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on January 22, 2006 at 1:12:47 pm

Social Theory: A social theory of learning


In Communities of Practice, Etienne Wenger (1998) makes the argument that learning is a process of social participation.


Wenger starts with four assumptions about learning, knowledge, knowing, and knowers:


1) We are social beings.... this fact is a central aspect of learning.


2) Knowledge is a matter of competence with respect to valued enterprises.


3) Knowing is a matter of participating in the pursuit of such enterprises, i.e., of active engagement in the world.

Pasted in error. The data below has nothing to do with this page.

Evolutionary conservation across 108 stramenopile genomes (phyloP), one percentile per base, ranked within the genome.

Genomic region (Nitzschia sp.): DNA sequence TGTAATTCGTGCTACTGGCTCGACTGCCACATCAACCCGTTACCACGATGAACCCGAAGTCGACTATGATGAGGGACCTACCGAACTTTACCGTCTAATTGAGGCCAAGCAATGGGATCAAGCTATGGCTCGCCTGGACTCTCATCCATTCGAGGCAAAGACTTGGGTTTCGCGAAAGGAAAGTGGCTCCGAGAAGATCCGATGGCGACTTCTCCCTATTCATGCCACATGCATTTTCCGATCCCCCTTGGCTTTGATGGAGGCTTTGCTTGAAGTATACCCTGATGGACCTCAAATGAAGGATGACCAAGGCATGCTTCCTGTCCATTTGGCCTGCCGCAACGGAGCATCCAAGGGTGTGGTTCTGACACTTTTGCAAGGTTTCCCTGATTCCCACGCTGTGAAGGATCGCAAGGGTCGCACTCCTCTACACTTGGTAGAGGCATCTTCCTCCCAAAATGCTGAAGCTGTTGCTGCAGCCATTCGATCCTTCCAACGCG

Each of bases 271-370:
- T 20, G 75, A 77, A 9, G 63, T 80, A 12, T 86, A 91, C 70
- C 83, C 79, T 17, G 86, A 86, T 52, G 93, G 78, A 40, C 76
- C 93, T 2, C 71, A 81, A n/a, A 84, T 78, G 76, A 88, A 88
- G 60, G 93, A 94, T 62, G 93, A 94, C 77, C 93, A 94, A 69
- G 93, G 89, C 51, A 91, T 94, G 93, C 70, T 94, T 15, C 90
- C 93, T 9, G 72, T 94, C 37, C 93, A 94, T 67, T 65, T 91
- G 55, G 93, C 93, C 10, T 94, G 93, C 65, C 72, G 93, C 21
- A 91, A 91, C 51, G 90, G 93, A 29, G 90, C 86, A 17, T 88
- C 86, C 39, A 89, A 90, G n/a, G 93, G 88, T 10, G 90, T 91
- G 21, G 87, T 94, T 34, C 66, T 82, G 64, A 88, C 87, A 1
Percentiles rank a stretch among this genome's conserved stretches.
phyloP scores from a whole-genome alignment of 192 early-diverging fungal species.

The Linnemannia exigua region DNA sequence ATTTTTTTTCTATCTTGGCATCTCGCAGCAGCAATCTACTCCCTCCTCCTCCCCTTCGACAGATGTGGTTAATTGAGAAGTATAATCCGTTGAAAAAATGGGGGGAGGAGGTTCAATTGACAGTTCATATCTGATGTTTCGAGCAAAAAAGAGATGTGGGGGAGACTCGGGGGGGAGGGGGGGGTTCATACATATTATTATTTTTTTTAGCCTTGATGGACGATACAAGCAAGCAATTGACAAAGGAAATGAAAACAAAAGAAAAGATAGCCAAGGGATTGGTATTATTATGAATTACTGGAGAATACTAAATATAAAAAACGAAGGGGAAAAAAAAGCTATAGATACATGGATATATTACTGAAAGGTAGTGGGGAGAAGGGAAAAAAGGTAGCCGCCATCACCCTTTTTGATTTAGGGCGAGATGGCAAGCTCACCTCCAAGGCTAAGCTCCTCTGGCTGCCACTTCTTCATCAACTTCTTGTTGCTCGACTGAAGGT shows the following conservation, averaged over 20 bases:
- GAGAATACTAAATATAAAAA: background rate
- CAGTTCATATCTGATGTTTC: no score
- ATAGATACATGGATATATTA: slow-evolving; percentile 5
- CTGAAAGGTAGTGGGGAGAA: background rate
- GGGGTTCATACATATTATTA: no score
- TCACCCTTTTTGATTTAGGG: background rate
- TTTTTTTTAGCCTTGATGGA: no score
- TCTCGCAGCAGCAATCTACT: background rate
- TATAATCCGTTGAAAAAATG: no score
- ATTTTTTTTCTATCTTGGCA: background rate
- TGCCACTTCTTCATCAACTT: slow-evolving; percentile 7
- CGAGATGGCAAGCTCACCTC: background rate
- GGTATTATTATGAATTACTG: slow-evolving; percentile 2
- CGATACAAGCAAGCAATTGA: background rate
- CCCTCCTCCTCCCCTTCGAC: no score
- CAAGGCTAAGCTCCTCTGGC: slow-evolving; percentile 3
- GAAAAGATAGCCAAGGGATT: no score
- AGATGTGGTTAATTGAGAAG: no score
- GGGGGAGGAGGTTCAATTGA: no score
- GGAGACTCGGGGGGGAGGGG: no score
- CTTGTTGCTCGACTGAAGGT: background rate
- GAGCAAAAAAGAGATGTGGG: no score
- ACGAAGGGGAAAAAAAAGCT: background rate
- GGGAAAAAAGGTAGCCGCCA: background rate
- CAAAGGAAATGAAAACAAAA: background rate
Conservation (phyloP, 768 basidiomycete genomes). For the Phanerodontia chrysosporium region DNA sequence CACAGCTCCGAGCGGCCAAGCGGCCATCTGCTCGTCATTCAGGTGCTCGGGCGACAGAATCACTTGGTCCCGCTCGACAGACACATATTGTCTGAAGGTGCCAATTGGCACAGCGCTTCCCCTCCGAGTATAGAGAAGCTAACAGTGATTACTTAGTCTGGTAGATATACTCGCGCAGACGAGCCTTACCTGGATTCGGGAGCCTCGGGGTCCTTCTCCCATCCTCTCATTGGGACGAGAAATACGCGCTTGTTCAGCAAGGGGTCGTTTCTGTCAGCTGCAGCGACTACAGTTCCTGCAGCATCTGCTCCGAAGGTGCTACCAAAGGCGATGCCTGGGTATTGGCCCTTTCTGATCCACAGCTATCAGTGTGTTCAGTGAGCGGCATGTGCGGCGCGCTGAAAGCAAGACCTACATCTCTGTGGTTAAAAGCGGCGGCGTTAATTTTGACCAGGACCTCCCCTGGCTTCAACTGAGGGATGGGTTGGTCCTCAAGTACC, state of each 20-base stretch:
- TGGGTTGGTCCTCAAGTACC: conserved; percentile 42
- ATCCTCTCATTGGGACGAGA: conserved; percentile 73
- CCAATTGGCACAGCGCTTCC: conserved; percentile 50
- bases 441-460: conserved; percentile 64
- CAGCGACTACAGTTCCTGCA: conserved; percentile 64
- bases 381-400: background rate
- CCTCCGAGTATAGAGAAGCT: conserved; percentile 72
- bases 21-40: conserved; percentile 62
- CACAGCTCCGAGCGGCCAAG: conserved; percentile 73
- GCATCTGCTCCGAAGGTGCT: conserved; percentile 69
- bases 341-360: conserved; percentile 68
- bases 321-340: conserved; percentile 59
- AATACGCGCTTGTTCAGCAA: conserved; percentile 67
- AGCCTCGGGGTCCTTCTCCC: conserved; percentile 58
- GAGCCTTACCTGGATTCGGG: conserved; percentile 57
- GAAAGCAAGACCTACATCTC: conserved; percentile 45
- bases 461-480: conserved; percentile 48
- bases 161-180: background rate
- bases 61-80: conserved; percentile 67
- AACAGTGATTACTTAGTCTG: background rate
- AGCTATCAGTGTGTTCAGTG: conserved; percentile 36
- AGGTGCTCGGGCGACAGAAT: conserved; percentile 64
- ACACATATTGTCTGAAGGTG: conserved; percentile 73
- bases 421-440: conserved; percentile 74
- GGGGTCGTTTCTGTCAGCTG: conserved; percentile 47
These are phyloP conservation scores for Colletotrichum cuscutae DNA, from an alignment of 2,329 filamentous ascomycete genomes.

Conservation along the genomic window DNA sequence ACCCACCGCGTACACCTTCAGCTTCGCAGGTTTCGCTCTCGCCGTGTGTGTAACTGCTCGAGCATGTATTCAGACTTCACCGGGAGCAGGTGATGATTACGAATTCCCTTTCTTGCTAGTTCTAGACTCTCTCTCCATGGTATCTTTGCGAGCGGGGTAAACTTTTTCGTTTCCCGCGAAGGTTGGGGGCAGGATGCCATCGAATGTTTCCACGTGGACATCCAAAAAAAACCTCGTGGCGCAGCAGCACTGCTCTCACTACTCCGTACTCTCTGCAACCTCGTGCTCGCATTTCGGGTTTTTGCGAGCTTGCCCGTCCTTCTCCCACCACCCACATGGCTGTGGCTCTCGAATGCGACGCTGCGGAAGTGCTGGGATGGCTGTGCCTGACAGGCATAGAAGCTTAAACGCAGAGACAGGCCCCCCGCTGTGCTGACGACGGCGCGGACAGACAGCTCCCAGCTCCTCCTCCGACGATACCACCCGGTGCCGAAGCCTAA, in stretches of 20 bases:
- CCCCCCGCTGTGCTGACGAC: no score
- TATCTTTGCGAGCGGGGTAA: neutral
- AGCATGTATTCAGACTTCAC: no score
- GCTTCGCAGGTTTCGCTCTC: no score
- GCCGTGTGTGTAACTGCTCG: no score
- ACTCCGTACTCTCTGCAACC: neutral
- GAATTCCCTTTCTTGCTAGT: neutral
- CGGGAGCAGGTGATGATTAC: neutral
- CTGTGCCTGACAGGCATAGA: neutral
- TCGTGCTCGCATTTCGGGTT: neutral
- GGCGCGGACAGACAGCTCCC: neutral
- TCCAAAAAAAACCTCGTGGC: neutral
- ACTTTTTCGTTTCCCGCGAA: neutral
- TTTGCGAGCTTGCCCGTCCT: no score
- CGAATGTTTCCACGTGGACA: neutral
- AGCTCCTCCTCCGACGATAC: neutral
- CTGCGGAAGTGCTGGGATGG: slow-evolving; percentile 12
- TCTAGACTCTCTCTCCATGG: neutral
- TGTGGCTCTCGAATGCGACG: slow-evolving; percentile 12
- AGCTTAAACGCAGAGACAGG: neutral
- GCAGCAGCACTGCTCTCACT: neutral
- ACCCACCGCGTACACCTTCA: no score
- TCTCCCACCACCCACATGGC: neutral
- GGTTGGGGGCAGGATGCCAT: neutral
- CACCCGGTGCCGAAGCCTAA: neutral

4) Meaning -- our ability to experience the world and our engagement with it as meaningful -- is ultimately what learning is to produce.(p. 4)






Wenger (1998, p.4) insists that

"Participation here refers not just to local events of engagement in certain activities


with certain people, but to a more encompassing process of being active participants


in the practices of social communities and constructing identities


in relation to these communities. Participating in a playground clique or in a work team,


for instance, is both a kind of action and a form of belonging. Such participation shapes


not only what we do, but also who we are and how we interpret what we do." (author's emphasis)









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